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Today in the Mission Yearbook

Minnesota’s only Black-led PC(USA) church addresses the opportunity gap for Black youth


Churches ‘have to be about the business of taking care of young people,’ says co-pastor of Liberty Community Church

January 27, 2024

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The 21st Century Academy is part of the ministry of Liberty Community Church. Liberty Community Church in Minneapolis, Minnesota has created numerous programs to address systemic issues in its community. Liberty is a Matthew 25 church. (Photo by Rich Copley/Presbyterian Mission Agency)

“We have to be about the business of taking care of young people. It can’t be all about just us here within the church confines. It’s got to be about other people,” said the Rev. Dr. Ralph Galloway, co-pastor of Liberty Community Church.

As a new church development more than 20 years ago, Liberty Community Church listened to the voices of young people in their community to develop programs that would improve their sense of safety and hope for the future. A survey conducted by two teenagers set in motion an evolving and expanding set of services that started with youth drop-in services and a Freedom School in the summer. Today, after-school and youth programs focused on academics, arts enrichment, financial literacy and college enrollment bolster the efforts of the congregation to “close the school-to-prison pipeline” and pave a path to advanced education and financial opportunity for their community.

“I’m not amazed; how could it not grow? It’s the result of love and dedication,” said the Rev. Jermaine Ross-Allam, the founding executive director of the church’s 21st Century Academy, describing how the after-school program that he helped to start under the mentorship of the Revs. Drs. Ralph and Alika Galloway has blossomed over the years to serve young scholars in kindergarten through 12th grade in North Minneapolis. At a time when Historically Black Colleges and Universities struggle and historically Black Presbyterian churches face closures due to the long legacy of slavery and structural racism resulting in the historic racial wealth gap, Ross-Allam, who is now the director for the PC(USA)’s Center for the Repair of Historic Harms, lifts up the African American community’s belief in and commitment to education and faith and the opportunities church communities have to foster them together.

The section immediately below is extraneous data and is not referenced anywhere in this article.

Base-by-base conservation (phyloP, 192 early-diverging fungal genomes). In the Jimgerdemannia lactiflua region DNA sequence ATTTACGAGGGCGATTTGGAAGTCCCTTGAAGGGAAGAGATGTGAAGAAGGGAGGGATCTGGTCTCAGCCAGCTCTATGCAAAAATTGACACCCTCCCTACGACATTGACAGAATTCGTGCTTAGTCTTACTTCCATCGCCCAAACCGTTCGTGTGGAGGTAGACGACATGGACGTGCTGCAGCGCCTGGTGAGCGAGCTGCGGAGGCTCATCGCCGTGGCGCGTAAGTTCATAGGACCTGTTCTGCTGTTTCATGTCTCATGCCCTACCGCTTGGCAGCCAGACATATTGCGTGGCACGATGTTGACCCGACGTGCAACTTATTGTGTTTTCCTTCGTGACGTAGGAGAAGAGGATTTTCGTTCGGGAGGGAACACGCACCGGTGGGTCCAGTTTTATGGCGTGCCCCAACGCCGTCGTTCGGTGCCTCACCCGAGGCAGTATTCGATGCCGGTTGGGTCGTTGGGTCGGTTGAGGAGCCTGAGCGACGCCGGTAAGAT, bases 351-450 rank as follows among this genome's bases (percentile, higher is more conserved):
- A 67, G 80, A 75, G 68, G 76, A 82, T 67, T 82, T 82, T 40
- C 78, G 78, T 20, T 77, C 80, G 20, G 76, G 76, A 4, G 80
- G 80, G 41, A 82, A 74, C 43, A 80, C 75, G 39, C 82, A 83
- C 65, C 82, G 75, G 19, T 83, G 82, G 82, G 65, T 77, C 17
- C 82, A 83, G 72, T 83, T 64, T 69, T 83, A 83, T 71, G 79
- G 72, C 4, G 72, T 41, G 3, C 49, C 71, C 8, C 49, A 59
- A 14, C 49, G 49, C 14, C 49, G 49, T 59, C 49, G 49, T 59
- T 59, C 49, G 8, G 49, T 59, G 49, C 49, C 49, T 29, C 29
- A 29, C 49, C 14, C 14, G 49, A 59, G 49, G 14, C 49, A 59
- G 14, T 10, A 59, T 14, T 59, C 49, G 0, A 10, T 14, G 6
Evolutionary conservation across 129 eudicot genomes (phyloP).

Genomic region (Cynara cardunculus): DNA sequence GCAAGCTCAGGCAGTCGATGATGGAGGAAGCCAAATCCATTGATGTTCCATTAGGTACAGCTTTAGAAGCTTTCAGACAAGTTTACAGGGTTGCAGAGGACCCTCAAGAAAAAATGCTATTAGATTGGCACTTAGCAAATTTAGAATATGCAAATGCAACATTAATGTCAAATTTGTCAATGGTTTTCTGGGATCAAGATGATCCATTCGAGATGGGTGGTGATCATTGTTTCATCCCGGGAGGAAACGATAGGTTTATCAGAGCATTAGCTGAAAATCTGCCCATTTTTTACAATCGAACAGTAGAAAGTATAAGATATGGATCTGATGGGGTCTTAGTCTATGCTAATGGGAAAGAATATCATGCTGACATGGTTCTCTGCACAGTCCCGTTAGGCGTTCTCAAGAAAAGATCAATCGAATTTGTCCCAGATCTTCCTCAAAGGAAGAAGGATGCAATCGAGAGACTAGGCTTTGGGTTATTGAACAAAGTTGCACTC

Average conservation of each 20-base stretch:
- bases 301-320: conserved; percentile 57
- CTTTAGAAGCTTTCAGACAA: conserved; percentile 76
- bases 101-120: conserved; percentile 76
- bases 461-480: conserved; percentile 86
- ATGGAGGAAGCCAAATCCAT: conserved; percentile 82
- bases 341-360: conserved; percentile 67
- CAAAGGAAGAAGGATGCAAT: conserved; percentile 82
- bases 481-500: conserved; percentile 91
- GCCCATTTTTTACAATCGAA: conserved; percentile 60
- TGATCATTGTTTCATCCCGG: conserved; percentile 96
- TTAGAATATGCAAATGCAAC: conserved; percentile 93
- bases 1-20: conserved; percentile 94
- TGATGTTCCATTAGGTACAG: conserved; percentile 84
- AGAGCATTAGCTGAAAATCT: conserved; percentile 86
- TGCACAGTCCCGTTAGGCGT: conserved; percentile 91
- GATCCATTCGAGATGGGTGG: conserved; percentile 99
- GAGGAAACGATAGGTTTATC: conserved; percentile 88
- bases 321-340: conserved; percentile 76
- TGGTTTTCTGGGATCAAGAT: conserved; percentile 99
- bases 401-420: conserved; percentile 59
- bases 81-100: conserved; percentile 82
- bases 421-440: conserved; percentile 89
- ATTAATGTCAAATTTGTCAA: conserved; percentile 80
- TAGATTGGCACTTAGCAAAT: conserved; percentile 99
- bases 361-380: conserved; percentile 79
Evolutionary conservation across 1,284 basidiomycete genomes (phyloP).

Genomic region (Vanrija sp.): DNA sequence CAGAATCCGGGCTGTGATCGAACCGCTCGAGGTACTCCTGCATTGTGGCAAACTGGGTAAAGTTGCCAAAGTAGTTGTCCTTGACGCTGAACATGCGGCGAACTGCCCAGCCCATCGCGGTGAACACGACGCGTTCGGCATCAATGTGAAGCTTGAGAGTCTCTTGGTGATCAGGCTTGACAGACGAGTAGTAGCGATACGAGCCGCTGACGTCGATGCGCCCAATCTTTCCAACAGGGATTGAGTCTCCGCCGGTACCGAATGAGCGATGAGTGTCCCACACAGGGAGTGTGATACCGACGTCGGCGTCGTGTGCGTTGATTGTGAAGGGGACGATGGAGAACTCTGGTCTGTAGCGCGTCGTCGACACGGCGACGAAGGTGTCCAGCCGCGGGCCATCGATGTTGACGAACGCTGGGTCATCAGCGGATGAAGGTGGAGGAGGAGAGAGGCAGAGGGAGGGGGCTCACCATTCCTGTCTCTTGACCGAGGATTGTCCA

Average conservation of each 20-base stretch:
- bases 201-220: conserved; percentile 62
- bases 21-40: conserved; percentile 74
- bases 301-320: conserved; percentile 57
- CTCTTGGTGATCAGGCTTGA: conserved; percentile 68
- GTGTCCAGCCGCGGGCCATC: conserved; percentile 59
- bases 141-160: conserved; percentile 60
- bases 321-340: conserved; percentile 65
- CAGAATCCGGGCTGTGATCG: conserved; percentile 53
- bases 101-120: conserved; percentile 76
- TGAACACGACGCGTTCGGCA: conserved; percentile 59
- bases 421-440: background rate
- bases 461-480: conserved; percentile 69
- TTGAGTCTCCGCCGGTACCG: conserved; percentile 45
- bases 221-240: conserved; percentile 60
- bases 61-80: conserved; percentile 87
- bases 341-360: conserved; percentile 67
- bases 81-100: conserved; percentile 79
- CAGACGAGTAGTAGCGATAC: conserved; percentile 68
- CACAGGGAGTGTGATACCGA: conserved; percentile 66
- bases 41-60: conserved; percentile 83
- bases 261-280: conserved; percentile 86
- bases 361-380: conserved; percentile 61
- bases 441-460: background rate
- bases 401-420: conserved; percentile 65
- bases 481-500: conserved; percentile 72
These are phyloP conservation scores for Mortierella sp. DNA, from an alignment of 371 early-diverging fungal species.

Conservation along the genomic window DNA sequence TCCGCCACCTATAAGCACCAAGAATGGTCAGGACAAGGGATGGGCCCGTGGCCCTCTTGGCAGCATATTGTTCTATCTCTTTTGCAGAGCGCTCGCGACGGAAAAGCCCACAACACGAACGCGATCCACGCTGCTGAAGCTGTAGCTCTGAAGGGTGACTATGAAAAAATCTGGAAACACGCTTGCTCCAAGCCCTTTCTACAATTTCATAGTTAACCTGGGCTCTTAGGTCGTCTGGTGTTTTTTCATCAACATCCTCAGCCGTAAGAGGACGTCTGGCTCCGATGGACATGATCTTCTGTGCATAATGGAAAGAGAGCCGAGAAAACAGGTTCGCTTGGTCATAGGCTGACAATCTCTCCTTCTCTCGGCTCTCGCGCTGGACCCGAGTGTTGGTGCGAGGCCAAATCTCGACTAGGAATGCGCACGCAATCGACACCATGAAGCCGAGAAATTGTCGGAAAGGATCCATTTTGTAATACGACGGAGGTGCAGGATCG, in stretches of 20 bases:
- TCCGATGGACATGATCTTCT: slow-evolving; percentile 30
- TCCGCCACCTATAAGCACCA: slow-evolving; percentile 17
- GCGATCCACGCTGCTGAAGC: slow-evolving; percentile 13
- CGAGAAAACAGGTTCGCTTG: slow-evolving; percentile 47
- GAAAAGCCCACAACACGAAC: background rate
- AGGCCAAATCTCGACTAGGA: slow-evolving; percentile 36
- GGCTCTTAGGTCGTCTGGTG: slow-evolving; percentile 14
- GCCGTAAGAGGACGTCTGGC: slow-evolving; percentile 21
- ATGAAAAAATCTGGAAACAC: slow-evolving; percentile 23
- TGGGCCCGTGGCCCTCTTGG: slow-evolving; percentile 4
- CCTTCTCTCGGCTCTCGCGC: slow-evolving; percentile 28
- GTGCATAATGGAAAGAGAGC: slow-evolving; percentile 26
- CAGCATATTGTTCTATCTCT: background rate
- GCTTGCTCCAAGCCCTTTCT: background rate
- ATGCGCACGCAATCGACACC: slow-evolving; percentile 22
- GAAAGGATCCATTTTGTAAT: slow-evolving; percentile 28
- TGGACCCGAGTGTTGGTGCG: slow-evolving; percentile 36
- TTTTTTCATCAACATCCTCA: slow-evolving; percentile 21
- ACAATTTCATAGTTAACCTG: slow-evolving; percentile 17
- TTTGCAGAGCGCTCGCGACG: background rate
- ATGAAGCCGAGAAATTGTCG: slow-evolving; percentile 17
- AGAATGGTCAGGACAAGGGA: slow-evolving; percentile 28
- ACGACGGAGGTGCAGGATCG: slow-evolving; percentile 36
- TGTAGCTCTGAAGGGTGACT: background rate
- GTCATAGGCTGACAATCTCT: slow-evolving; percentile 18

“Working with the Revs. Galloway really showed me that it is important for us to take that tradition and continue to build on it,” said Ross-Allam. “It makes sense to have a church building. It makes sense to have educated clergy. It makes sense to use the space available to educate children. And it makes sense to pray without ceasing for their well-being.”

Prayer is essential for building on our tradition of faithful community education and expanding programs that serve the community in life-giving ways, according to Ross-Allam: “It makes sense to pray and to continually be inspired about ways to further the interests of our people, our community, our faith, and to give more life and to give more hope.”

 Beth Waltemath, Communications Strategist, Presbyterian Mission Agency

Today’s Focus: Black-led PC(USA) church addresses the opportunity gap for Black youth

Let us join in prayer for:

PC(USA) Agencies’ Staff
Molly Atkinson, Administrative Assistant, 1001 New Worshiping Communities, Presbyterian Mission Agency
Yesenia Ayala, Mission Specialist, Financial Aid for Service, Theology, Formation & Evangelism, Presbyterian Mission Agency

Let us pray

God of every generation, we gratefully praise you for calling and claiming people of every time and place — guiding us and inviting us to follow you. Be with us on our pilgrimage, granting us refuge in this ever-changing world until our hearts find peace and rest in you. Amen.